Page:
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'America's Got Talent' recap: The four finalists vie for victory

September 14, 2011 |  8:32 am

They came, they saw and two (perhaps three) of the four finalists vying for victory on "America's Got Talent" on Tuesday night conquered.

First to the stage was Landau Eugene Murphy Jr., returning –- triumphantly –- to his Sinatra wheelhouse after proving last week that he could also deliver a solid Dean Martin number. The car-washer-turned-crooner, who tearfully revealed in a pre-performance video that he had been homeless as a teen, stepped out in a snappy white tux and socked out a note-perfect, open-hearted rendition of Frank Sinatra's "My Way" (kudos to the Show Tracker commenter who correctly predicted Murphy's song choice). He took his time and built to a dramatic vocal crescendo, bringing the audience and the judges (and for all I know, some viewers at home) to their feet.

Piers Morgan called it a "million-dollar performance." Sharon Osbourne praised the emotion and range and said Murphy had saved the best for last.  And Howie Mandel told him, "There's a real good chance that you just sealed the deal."

Next, Team iLuminate – whose pre-performance video highlighted the individual dancers' effort and passion (more tears!) -- turned in their most ambitious and visually exciting performance to date: a bonanza of bodies in motion amid flickering lights of varying colors and textures. Electric. Again, the judges and the crowd were on their feet.

Osbourne said it was "an honor" for the show to be able to give "groundbreaking" talents like these an outlet: "You create everything from zero," she said, "and it's just brilliant."

Mandel told the group, "You also deserve to win," noting, however, that the group might be at a disadvantage because people may vote for a single, relatable personality like Murphy, rather than a group, no matter how spectacular. He added, "You can see this show anywhere, headline, any country, in any language, from 7 to 70. You got it!"

Morgan laid it on even thicker, evoking the nation's jobs debate and portraying the group as the solution to America's problems (sort of AGT as WPA): "We normally at this stage say you're what this show is about, but it's more than that. You're what this country is about. Because what America needs right now, more than anything else, in times of financial crisis, is smart young people with great ideas, completely original, that can create a business and create jobs and create prosperity and make America great again. You are exactly what America needs right now. That was superb."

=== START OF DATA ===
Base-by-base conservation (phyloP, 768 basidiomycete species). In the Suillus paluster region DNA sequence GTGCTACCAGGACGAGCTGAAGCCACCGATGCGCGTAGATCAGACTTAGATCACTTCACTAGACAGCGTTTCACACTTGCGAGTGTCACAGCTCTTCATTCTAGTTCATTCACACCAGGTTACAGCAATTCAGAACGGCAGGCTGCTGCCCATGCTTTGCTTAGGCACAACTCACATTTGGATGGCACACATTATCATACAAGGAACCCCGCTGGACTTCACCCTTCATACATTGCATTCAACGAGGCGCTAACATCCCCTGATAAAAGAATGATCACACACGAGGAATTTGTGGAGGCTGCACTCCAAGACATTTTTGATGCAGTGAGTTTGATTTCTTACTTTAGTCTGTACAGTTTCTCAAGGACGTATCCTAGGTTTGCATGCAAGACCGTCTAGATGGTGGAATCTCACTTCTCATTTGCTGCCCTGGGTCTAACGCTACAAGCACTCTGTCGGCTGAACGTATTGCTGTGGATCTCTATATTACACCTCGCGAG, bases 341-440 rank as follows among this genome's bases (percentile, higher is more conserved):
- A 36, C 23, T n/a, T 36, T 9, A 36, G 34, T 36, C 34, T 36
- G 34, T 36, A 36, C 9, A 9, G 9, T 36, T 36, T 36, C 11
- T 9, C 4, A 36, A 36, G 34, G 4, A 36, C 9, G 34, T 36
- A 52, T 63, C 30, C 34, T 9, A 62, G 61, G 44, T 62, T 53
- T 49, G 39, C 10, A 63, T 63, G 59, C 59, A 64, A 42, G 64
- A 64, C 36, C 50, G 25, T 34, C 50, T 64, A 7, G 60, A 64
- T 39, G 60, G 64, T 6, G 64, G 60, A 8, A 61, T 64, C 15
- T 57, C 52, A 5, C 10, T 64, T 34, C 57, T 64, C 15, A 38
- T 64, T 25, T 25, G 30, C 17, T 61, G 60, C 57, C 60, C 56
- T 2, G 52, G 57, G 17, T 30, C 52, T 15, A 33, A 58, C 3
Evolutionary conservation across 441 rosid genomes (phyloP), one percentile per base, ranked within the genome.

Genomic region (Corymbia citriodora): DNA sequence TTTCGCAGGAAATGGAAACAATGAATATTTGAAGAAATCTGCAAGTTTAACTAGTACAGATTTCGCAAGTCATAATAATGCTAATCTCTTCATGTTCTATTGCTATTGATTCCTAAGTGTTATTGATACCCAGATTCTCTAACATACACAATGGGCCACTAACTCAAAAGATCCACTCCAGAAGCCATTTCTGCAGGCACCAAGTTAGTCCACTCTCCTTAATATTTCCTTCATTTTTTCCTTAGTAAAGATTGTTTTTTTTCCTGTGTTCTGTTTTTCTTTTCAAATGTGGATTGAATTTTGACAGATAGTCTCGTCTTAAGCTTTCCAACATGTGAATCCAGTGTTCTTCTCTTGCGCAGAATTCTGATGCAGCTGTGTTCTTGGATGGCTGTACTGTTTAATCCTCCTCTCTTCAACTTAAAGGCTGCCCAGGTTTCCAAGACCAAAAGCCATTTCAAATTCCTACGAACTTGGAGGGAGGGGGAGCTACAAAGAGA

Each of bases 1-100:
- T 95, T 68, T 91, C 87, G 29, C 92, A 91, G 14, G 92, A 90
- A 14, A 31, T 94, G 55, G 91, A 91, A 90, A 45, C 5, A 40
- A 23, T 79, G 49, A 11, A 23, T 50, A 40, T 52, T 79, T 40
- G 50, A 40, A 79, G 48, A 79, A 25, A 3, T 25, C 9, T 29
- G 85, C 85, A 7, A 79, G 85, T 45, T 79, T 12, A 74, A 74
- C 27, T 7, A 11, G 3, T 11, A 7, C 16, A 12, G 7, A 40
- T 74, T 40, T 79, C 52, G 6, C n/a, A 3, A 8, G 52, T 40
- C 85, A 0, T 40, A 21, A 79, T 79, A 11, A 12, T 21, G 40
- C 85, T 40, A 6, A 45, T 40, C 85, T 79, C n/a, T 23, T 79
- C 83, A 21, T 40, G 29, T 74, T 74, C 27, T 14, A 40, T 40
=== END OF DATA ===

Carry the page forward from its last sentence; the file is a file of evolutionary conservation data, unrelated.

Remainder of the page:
"We never imagined that we'd get this far," Poplyfe lead singer Kehlani Parrish told us before the teen band took the stage. "We honestly thought we'd be going home a long time ago."

Alas, Parrish's admission foreshadowed the band's royal stumble on its Queen medley, in which a noisy "We Will Rock You" melded into an off-key "We Are the Champions" and assuredly cost them their shot at the AGT crown. The band had previously shown some cracks, sparking speculation that they might be just a more-talented-than-average high-school battle-of-the-bands contender enjoying a particularly lucky streak; in this performance, they pretty much totally fell apart. (Am I the only one who feared a buzz from Morgan?)

Facing the regretful-looking judges, Parrish's face was streaked with tears. She knew she'd muffed it. "We worked so hard," she said. "We really want this." The judges tried to comfort her. Mandel urged people to vote based on the overall season performance. Morgan said the craziness was part of the group's "magic" and declared his continued love. And Osbourne said that, no matter what, Parrish was a "star." But it almost felt like the judges were trying to reassure themselves as much as Parrish and her bandmates that Poplyfe deserved a presence in the top four. Do you think they did?

Last to take the stage, after some unexplained technical difficulties that had Nick Cannon vamping and the rest of us growing bored, were the Silhouettes. They turned in another lovely, sentimental dance performance –- this one taking us up in the air and deep under water and to China and Paris as Louis Armstrong's rich voice reminded us "What a Wonderful World" we lived in. As usual, the performance culminated in a single word, spelled out in human shadows: Love. 

Nice, very nice, but at this point perhaps also a little same-old, same-old. (Or was that just technical-delay fatigue?)

In any event, the judges and the audience adored it. Morgan called it "terrific." Osbourne said it was "inspirational." Mandel said the word "Love" was an apt ending: "We loved it." Did you?

My prediction is Landau Eugene Murphy Jr. will emerge as this season's winner, just edging out Team iLuminate. I also suspect Team iLuminate will go on to have great success, performing in the U.S. and around the world. Poplyfe, meanwhile, may get a second crack at the big time and probably a record deal. And the Silhouettes, well, who knows? So much young potential. At the very least the performers will have a good story to tell their own children -– and their shadow-savvy choreographer has it made in the shade.

What about you? Who do you think deserves the win? It's your last chance to call it!


'America's Got Talent' results: Meet your four finalists

"America's Got Talent" recap: The top 10 take the stage

"America's Got Talent" results: Rounding out the top 10

"America's Got Talent" recap: Second semifinals, tough call

"America's Got Talent" results: Who made the top 10?

"America's Got Talent" recap: The semifinals start strong

-- Amy Reiter